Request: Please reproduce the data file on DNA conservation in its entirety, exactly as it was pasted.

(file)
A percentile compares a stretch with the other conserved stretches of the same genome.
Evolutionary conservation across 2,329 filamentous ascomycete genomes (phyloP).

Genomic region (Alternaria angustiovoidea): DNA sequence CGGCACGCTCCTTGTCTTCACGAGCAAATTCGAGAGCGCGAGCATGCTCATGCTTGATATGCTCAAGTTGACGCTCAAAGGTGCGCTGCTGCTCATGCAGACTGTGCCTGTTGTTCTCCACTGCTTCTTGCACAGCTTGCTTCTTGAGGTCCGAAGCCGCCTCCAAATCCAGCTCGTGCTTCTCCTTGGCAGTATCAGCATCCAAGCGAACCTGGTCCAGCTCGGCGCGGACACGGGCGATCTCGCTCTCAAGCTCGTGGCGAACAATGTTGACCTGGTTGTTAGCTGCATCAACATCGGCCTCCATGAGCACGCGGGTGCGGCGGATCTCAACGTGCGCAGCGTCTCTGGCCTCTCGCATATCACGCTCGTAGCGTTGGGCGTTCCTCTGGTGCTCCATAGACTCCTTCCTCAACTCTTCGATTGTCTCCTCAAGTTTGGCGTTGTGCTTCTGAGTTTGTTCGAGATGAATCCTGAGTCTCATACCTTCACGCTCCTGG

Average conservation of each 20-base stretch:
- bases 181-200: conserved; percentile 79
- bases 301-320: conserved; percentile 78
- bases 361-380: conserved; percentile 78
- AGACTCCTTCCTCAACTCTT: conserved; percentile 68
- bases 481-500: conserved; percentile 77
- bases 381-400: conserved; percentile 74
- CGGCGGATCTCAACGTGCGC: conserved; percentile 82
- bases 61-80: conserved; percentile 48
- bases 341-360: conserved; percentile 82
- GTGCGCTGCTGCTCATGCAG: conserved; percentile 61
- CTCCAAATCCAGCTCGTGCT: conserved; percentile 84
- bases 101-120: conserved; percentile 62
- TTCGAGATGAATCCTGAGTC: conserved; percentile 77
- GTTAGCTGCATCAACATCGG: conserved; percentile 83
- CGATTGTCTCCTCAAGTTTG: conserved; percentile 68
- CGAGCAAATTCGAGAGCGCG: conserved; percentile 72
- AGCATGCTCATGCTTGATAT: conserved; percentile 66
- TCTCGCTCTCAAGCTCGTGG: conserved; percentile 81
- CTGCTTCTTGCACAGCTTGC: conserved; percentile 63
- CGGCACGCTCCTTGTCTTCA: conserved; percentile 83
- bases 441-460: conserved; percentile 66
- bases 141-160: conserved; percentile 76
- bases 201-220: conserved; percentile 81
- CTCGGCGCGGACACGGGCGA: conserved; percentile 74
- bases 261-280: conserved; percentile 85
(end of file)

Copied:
A percentile compares a stretch with the other conserved stretches of the same genome.
Evolutionary conservation across 2,329 filamentous ascomycete genomes (phyloP).

Genomic region (Alternaria angustiovoidea): DNA sequence CGGCACGCTCCTTGTCTTCACGAGCAAATTCGAGAGCGCGAGCATGCTCATGCTTGATATGCTCAAGTTGACGCTCAAAGGTGCGCTGCTGCTCATGCAGACTGTGCCTGTTGTTCTCCACTGCTTCTTGCACAGCTTGCTTCTTGAGGTCCGAAGCCGCCTCCAAATCCAGCTCGTGCTTCTCCTTGGCAGTATCAGCATCCAAGCGAACCTGGTCCAGCTCGGCGCGGACACGGGCGATCTCGCTCTCAAGCTCGTGGCGAACAATGTTGACCTGGTTGTTAGCTGCATCAACATCGGCCTCCATGAGCACGCGGGTGCGGCGGATCTCAACGTGCGCAGCGTCTCTGGCCTCTCGCATATCACGCTCGTAGCGTTGGGCGTTCCTCTGGTGCTCCATAGACTCCTTCCTCAACTCTTCGATTGTCTCCTCAAGTTTGGCGTTGTGCTTCTGAGTTTGTTCGAGATGAATCCTGAGTCTCATACCTTCACGCTCCTGG

Average conservation of each 20-base stretch:
- bases 181-200: conserved; percentile 79
- bases 301-320: conserved; percentile 78
- bases 361-380: conserved; percentile 78
- AGACTCCTTCCTCAACTCTT: conserved; percentile 68
- bases 481-500: conserved; percentile 77
- bases 381-400: conserved; percentile 74
- CGGCGGATCTCAACGTGCGC: conserved; percentile 82
- bases 61-80: conserved; percentile 48
- bases 341-360: conserved; percentile 82
- GTGCGCTGCTGCTCATGCAG: conserved; percentile 61
- CTCCAAATCCAGCTCGTGCT: conserved; percentile 84
- bases 101-120: conserved; percentile 62
- TTCGAGATGAATCCTGAGTC: conserved; percentile 77
- GTTAGCTGCATCAACATCGG: conserved; percentile 83
- CGATTGTCTCCTCAAGTTTG: conserved; percentile 68
- CGAGCAAATTCGAGAGCGCG: conserved; percentile 72
- AGCATGCTCATGCTTGATAT: conserved; percentile 66
- TCTCGCTCTCAAGCTCGTGG: conserved; percentile 81
- CTGCTTCTTGCACAGCTTGC: conserved; percentile 63
- CGGCACGCTCCTTGTCTTCA: conserved; percentile 83
- bases 441-460: conserved; percentile 66
- bases 141-160: conserved; percentile 76
- bases 201-220: conserved; percentile 81
- CTCGGCGCGGACACGGGCGA: conserved; percentile 74
- bases 261-280: conserved; percentile 85